There's nothing like the disclosure of a side effect to ruin a perfectly good earnings report. Despite meeting analyst expectations on revenue, and beating on the earnings-per-share side, Biogen Idec (NASDAQ:BIIB) traded down more than 10% at one point today after announcing that a patient taking its oral multiple sclerosis drug Tecfidera contracted progressive multifocal leukoencephalopathy, or PML.
PML is a potentially lethal brain infection caused by a rather benign virus that can become active in patients with weakened immune systems. The patient actually died from complications from pneumonia; but that doesn't change the fact that the patient had PML.
The patient was treated with Tecfidera for 4.5 years as part of one of the clinical trials, and came down with severe lymphopenia, or low lymphocytes, the white blood cells responsible for fighting infections.This isn't particularly surprising; in the clinical trials, Tecfidera lowered lymphocytes by approximately 30% during the first year of treatment. There's a warning on its label about lymphopenia, which is known to be a risk factor for developing PML and other infections.
PML was responsible for another one of Biogen Idec's multiple sclerosis drugs, Tysabri, being pulled off the market. The FDA eventually decided the benefits of the drug outweighed its risk, and let Tysabri back on the market.
There's now a test for the virus that causes PML, which can make doctors and patients feel comfortable using the product if the test is negative. Some patients accept the risk even if they test positive, because Tysabri works so well at controlling multiple sclerosis symptoms. The risk, however, has certainly muted sales of Tysabri.
If patients started making the same kinds of choices with Tecfidera, it would be disastrous for Biogen Idec. The new medication has not only become the top-selling oral multiple sclerosis drug, but sales have surpassed Tysabri and Biogen Idec's bellwether, Avonex.
At this point, I doubt that would happen. It's only one case of PML, and there's a plausible explanation for why it occurred. The PML case will make doctors more conscious of testing for lymphopenia -- something they're supposed to be doing anyway -- and might cause discontinuations in patients that develop it, especially if that's what the FDA recommends. Six percent of patients taking Tecfidera had lymphocyte counts less than about half of the normal level, so discontinuations because of lymphopenia could cut into revenue, but wouldn't be disastrous.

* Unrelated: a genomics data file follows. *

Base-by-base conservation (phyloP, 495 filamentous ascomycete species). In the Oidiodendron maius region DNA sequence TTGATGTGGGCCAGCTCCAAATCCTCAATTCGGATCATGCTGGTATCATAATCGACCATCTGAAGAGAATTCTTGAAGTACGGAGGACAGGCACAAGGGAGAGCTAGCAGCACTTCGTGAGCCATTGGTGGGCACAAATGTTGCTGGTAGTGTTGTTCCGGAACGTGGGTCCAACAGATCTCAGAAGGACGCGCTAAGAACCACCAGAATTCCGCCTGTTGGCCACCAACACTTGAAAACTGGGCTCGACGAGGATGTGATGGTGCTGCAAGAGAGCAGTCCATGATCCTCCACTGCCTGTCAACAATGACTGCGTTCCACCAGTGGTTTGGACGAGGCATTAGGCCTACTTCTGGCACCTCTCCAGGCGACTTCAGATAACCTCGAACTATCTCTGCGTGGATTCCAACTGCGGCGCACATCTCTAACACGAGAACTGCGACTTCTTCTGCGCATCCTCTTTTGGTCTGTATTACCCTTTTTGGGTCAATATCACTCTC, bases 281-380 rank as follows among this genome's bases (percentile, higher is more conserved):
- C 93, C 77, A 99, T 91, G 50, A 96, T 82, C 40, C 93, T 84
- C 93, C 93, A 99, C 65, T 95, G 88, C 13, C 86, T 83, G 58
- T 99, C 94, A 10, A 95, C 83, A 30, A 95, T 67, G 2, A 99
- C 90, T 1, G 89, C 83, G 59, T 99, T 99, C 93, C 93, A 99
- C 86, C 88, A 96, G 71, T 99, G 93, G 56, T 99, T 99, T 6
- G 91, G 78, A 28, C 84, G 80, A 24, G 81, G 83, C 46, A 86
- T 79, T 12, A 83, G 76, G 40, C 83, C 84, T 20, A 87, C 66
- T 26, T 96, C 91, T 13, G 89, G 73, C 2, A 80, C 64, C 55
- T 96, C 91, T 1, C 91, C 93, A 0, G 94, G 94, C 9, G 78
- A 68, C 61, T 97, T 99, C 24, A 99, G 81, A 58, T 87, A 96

With that negative news out of the way...
It really was a nice quarter. Revenue increased 37%, thanks to a solid quarter for its multiple sclerosis drugs. Tecfidera sales were up 12% quarter over quarter, capturing a third of new patient starts, and more than 40% of patients switched medications. Biogen Idec's new hemophilia franchise is off to a good start with $25 million in sales of Alprolix, up from $10 million last quarter, and Eloctate sales of $21 million in its first quarter on the market.
Adjusted earnings per share increased 61% year over year, although that was partially due to flat spending on research and development, which isn't a long-term positive. But the increase allowed Biogen Idec to increase non-GAAP guidance to between $13.45 and $13.55 for the year.
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